Dogs About Town
As part of my role of Mayor I have tried my best to make myself available and to listen to the concerns raised by members of the Bridport Town Council community. To that end my contact details are readily available on the Town Council website and I am regularly contacted by about a range of topics that are of concern to people living in the town. The roundabouts on the A35, motorcycles on Sea Road South, parking issues, planning issues, environmental concerns, seagulls, waste bins and dog related issues and concerns. Of all the items listed the one which seems to divide people more than any other is dog-related issues and concerns.
Bridport is well known to be a dog friendly town, in fact we have friends who holiday in this area because their dog is welcomed into so many places. Type Bridport Dog Friendly into Google and the following list of options pops up: beaches, pubs, hotels, cafes, accommodation, holiday cottages, caravan park, and West Bay dog friendly. Visit Dorset has a whole section on its website relating to dog friendly places to stay and eat, and places to visit. It is pretty comprehensive as you can see: https://www.visit-dorset.com/ideas-and-inspiration/dog-friendly .
But as my mailbox and comments made indicates there is another side to this. For some people the Dog Friendly Guide is a way of finding out where they can avoid meeting dogs. Not everyone is besotted with dogs and some people are quite simply afraid of them. And I guess that is where a balance has to be struck.
Triggered by emails I have received and other comments people have made I have over the past few weeks made a point of trying to talk to as many different people as I could to try and gain a wider appreciation of their experiences and opinions on the matter. The following gives a flavour of the range of views people have expressed:
Coming into Bridport with my dogs is a real pleasure, I get to meet other dog owners and my dogs gets to meet other dogs. Having a dog has enabled me to make new friends. Win win.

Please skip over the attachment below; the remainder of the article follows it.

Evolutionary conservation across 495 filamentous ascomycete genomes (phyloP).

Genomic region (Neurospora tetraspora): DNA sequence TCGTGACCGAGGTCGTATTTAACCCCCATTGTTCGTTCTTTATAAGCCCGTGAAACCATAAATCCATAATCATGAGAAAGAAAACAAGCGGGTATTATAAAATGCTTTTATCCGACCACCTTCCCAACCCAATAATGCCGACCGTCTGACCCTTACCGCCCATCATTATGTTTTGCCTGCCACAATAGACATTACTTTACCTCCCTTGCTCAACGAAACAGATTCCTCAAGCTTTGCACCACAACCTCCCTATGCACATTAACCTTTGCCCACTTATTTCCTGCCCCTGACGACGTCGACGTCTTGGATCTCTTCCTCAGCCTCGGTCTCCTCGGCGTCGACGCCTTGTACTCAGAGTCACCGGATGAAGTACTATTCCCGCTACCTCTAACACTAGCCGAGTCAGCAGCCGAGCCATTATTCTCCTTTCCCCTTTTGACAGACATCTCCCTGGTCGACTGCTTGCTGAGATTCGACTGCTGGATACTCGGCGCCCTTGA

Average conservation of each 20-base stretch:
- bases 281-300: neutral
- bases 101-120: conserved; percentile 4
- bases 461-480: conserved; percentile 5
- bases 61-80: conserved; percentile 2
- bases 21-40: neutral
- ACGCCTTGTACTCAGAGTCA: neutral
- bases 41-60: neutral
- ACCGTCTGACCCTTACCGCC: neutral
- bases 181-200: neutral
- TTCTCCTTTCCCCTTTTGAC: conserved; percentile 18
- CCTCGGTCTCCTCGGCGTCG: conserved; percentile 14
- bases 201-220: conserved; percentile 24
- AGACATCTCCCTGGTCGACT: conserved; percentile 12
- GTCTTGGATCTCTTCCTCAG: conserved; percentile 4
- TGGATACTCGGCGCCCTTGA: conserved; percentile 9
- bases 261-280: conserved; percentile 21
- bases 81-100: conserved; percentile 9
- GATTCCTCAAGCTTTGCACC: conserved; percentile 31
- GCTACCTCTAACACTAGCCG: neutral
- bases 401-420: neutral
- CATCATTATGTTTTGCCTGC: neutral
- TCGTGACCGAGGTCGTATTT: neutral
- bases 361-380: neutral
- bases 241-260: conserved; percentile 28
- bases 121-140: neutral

Why do people bring so many dogs into town, particularly on market days? I am fed up of having to walk around someone with three dogs in tow when the pavements are already crowded with shoppers.
People seem to be more friendly when I am out with my dog. They want to learn about him and stroke him. I suspect they are a bit jealous that I have such a beautiful dog.
Dog owners seem to assume that I will like their dog. Don’t get me wrong I have nothing against dogs I like them, but I don’t like their owners assuming I want to pet and dote on them.
It’s great that the grass is being left long in Asker Meadow, my dog loves bounding through it, sometimes you just see his head popping up every now and again.
I have had to stop my children running through and hiding in the long grass on Asker Meadow, they inevitably the come out with dog poo on them. It is becoming a real problem in some areas.
Being able to take our dog into a cafe means that we are all together as a family. She is really good and sits quietly under the table, in fact more often than not people don’t even realise she is there.
I have had a meal ruined by a whining dog at the table next to me. It was constantly whining for food and even jumped up at our table at one point. Outside is fine but not inside please.